Prevention and Care of Athletic Injuries

“No matter how much attention is directed toward the general principles of injury prevention, the nature of participation in physical activity dictates that sooner or later injury will occur” – my Athletic Training textbook.

I’m currently enrolled in a class called Prevention and Care of Athletic Injuries. It’s a very exciting subject for me, especially since I’m so physically active and so injury prone. We are about 1 month into the semester and we have covered the topics of strength and conditioning, musculoskeletal trauma, acute care and emergency procedures and now we are learning about therapeutic exercise used as rehabilitation.

Strength and conditioning is all about safety, consistency and the overload principle. When the body is consistently overloaded with intensity, it will gradually adapt to overcome the demands that are placed on it. That means as the body adapts to the exercises, the intensity must be increased to continue to gain strength. The importance of warm up, cool down and flexibility is thoroughly addressed. Just as I have mentioned in previous posts, flexibility, warm up and cool down are frequently ignored.

The ability to recognize musculoskeletal trauma is very important in the field of athletic training. Over time, wear and tear from normal activities is inevitable. The type of therapy or care will be dependent on the severity or type of injury. When an injury occurs, care must be taken immediately to prevent an acute injury from becoming a chronic injury. If an acute injury does not heal properly, it can worsen and turn into a chronic injury that is much more difficult to heal.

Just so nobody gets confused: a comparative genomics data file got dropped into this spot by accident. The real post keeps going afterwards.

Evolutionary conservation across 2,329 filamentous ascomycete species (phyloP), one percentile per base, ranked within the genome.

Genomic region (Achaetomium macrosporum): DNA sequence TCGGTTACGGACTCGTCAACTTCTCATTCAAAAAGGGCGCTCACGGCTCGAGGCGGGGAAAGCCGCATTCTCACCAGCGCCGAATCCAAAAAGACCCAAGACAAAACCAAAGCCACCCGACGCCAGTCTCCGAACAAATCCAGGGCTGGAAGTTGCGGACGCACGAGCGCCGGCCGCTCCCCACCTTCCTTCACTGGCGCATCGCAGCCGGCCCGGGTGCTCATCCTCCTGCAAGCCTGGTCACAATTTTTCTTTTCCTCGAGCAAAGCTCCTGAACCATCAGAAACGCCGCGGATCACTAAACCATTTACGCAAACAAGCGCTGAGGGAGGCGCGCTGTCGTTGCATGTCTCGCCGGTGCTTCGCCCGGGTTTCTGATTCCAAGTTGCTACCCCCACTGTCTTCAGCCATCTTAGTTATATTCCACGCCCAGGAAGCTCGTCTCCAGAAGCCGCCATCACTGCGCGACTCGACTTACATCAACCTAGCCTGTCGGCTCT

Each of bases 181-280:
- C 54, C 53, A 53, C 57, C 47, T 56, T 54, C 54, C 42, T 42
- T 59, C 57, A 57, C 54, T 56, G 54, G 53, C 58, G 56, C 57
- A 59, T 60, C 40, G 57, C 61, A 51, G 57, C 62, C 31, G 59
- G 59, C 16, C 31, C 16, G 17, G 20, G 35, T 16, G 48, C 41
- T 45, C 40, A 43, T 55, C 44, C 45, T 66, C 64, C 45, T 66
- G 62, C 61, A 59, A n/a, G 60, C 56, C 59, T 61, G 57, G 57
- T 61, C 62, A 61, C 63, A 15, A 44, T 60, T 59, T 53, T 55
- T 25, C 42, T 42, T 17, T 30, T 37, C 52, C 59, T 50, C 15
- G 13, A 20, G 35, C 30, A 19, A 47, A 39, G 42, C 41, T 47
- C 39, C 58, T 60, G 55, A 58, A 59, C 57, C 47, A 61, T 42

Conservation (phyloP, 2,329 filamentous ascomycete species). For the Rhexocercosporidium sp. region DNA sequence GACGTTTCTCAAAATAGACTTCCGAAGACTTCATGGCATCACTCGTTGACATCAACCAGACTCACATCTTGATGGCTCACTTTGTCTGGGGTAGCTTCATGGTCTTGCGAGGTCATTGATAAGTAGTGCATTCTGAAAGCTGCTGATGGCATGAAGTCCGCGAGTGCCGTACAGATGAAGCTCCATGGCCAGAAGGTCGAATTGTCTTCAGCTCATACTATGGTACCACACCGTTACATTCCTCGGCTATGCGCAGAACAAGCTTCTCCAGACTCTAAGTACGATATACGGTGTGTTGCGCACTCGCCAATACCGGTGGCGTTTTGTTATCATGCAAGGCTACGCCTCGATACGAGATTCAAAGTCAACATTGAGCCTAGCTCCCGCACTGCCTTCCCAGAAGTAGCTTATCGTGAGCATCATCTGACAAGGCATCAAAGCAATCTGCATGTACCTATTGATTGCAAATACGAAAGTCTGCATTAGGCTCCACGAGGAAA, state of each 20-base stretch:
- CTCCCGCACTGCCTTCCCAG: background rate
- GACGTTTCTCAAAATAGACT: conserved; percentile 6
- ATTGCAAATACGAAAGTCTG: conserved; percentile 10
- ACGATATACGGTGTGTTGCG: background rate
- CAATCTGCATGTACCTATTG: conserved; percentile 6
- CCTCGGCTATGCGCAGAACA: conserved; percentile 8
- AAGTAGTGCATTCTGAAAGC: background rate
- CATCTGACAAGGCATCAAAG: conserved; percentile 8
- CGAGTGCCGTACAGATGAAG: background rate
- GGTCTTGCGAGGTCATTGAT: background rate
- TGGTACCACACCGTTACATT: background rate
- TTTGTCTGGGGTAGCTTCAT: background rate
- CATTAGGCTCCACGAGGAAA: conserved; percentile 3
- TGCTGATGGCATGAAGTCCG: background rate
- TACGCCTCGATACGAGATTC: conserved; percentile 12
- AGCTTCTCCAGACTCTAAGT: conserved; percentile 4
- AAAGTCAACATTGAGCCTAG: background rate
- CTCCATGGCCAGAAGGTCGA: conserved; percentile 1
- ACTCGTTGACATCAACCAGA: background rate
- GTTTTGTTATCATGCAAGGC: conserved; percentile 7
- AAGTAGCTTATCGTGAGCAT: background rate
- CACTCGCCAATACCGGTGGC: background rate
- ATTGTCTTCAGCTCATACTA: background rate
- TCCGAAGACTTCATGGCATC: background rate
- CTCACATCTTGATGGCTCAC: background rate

As a part of my class, I have to complete 9 hours of observation in the athletic training department at my school. I’ve completed 6 hours so far and what I have noticed is that every injury for every athlete is treated with some good ole ice and compression. This is especially important in the acute stage of the injury. We all know that ice helps to reduce swelling. Icing also helps to increase circulation around the area being treated, which can speed up the healing process.

This week we read the chapter on therapeutic exercise. Once the acute stage of the injury has passed, it’s time to move on to the repair stage. Did you know muscles begin to decrease in size within 48 hours after exercise? If the injured body part is immobilized, the area quickly begins to lose strength and the injured person will quickly begin to experience a general loss of fitness. That’s why it’s recommended to incorporate gentle therapeutic exercise as quickly as possible.

I have been applying all this knowledge to my own physical fitness routines. I hope it can help you too. Let me know what you think about this post. Have you ever injured yourself from physical activity? I know I sure have.

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